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Bryan, Jenny. Likeness and Likelihood in the Pre-Socratics and Plato
2012, Bryan, J. Likeness and Likelihood in the Pre-Socratics and Plato. Cambridge: Cambridge University Press.
Added by: Lea Cantor, Contributed by: Lea Cantor
Publisher’s Note:

The Greek word eoikos can be translated in various ways. It can be used to describe similarity, plausibility or even suitability. This book explores the philosophical exploitation of its multiple meanings by three philosophers, Xenophanes, Parmenides and Plato. It offers new interpretations of the way that each employs the term to describe the status of his philosophy, tracing the development of this philosophical use of eoikos from the fallibilism of Xenophanes through the deceptive cosmology of Parmenides to Plato's Timaeus. The central premise of the book is that, in reflecting on the eoikos status of their accounts, Xenophanes, Parmenides and Plato are manipulating the contexts and connotations of the term as it has been used by their predecessors. By focusing on this continuity in the development of the philosophical use of eoikos, the book serves to enhance our understanding of the epistemology and methodology of Xenophanes, Parmenides and Plato's Timaeus.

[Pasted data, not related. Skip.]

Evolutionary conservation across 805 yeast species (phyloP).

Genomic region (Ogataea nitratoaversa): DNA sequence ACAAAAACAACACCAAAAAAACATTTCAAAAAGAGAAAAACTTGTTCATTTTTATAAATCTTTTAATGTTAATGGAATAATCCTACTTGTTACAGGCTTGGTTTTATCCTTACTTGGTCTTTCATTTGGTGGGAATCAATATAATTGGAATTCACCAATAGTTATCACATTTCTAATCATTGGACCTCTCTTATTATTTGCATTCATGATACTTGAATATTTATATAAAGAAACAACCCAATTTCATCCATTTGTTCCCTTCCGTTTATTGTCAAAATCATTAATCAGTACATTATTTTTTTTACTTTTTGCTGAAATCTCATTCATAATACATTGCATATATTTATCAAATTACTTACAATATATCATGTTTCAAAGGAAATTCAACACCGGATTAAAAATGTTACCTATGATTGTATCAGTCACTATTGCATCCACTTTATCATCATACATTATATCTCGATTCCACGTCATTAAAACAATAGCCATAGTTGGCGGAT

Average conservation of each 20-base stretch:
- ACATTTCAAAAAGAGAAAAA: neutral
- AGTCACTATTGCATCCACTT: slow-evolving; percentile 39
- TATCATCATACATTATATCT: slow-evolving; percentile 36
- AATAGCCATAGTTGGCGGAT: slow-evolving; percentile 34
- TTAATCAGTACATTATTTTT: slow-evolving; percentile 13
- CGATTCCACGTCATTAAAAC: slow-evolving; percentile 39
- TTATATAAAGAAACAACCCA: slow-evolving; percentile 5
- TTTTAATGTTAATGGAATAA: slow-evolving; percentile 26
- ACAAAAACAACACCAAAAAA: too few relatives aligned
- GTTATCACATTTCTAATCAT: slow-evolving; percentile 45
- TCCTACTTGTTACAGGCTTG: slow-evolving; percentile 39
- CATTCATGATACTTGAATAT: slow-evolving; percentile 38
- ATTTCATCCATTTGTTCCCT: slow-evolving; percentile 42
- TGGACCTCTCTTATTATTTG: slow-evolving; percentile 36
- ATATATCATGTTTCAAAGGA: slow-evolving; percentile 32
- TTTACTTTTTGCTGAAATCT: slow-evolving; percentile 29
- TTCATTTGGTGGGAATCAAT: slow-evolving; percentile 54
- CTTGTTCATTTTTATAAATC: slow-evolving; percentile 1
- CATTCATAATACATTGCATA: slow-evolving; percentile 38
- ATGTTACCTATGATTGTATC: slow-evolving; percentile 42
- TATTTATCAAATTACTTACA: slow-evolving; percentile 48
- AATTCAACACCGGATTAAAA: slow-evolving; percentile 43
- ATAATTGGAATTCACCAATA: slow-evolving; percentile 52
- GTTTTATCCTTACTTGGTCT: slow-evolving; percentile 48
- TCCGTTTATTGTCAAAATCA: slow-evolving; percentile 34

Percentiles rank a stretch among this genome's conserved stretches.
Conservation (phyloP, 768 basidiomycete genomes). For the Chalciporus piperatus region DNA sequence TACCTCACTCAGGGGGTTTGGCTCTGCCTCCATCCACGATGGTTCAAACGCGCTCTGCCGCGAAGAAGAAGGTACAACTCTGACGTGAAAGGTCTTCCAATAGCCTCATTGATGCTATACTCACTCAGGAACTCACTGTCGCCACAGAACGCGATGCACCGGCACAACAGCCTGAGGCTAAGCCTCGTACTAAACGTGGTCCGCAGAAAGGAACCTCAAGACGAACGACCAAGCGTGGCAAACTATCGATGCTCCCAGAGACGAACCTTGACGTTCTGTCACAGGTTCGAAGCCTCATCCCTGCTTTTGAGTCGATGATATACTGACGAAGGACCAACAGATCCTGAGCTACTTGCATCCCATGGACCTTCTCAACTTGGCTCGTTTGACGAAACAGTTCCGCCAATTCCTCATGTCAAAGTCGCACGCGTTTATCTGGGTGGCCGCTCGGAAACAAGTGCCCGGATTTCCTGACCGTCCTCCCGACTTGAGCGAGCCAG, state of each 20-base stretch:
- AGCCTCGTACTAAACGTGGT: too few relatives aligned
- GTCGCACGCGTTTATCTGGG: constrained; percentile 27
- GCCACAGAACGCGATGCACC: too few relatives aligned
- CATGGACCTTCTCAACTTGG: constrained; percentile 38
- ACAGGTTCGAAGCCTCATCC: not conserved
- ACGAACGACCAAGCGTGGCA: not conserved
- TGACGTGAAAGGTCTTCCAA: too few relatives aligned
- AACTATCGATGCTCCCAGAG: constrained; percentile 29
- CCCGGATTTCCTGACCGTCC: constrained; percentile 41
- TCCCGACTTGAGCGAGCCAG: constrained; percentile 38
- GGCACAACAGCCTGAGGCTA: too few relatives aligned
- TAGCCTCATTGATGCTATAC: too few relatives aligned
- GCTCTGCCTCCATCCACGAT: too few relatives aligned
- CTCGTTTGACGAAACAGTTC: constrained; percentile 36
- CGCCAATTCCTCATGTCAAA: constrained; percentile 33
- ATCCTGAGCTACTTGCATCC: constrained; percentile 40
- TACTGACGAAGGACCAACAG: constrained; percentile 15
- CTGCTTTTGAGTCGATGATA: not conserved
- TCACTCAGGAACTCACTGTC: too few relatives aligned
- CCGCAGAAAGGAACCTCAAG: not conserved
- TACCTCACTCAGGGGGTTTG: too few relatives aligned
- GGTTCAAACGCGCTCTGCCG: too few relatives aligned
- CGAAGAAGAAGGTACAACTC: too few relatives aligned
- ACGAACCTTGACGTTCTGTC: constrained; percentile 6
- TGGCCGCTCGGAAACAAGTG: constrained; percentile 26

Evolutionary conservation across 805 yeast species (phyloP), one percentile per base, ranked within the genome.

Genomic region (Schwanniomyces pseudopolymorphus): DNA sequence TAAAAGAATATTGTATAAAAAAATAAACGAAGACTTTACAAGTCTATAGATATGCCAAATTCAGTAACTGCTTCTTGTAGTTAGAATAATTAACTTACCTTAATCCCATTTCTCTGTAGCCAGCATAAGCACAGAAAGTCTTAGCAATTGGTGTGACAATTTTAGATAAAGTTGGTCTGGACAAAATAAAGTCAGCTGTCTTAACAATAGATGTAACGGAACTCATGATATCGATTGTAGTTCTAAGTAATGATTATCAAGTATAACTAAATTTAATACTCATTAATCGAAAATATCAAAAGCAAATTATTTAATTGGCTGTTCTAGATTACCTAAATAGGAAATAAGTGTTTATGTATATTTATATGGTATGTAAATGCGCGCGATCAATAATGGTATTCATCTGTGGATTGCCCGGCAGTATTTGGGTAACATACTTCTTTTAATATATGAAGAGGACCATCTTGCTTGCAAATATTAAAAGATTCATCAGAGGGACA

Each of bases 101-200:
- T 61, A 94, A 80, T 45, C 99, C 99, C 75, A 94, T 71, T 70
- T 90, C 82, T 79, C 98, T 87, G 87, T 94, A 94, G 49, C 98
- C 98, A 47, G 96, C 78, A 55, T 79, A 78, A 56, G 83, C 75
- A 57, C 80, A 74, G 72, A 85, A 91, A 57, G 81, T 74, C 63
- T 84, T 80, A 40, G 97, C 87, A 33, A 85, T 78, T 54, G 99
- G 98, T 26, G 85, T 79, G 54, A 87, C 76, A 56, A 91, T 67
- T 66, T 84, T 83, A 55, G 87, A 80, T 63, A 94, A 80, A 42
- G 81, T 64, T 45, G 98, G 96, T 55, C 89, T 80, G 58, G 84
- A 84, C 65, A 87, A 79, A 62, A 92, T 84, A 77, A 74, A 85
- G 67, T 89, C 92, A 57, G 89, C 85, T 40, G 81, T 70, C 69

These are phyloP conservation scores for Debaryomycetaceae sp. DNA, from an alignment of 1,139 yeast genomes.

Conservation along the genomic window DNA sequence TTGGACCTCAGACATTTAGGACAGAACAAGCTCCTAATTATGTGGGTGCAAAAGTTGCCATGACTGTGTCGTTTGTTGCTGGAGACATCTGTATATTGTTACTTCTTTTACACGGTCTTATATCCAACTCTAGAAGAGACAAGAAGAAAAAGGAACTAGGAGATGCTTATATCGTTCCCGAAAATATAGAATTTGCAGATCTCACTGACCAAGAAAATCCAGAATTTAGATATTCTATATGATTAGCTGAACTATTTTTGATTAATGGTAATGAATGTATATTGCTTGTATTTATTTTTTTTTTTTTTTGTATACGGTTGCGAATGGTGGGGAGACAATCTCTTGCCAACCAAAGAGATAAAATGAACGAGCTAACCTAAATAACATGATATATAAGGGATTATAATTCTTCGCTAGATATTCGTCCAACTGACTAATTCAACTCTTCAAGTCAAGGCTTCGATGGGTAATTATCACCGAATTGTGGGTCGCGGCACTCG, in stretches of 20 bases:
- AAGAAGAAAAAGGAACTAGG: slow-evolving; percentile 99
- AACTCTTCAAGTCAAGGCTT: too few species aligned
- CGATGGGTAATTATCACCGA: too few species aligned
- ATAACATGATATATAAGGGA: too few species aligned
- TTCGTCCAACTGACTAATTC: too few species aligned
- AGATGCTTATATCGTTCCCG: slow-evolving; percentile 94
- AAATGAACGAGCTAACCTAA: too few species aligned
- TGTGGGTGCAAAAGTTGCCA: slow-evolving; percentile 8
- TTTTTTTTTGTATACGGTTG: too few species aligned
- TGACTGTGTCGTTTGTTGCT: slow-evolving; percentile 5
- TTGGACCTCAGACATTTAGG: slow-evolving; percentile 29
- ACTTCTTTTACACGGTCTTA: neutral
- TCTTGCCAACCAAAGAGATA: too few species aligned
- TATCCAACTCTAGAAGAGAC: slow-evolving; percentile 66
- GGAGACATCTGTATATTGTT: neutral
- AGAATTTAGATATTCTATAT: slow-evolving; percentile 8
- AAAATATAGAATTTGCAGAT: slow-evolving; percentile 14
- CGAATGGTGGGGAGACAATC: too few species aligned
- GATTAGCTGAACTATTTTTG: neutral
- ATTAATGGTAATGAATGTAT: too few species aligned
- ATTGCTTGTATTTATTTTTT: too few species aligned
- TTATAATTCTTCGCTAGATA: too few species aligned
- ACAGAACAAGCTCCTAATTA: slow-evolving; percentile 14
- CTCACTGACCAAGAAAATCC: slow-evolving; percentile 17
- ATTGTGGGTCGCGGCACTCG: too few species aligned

Comment: This book offers useful conceptual resources for making sense of the epistemologies of two major Presocratic philosophers, Xenophanes and Parmenides, as well as Plato. It also has much to offer on questions about the relationship between myth/story-telling and argumentation in ancient Greek philosophical methodology. While parts of the book go into significant detail regarding certain terminological issues in ancient Greek, the author for the most part makes it easy to follow what is at stake philosophically in these discussions, making them accessible even to those with little or no background in ancient Greek.

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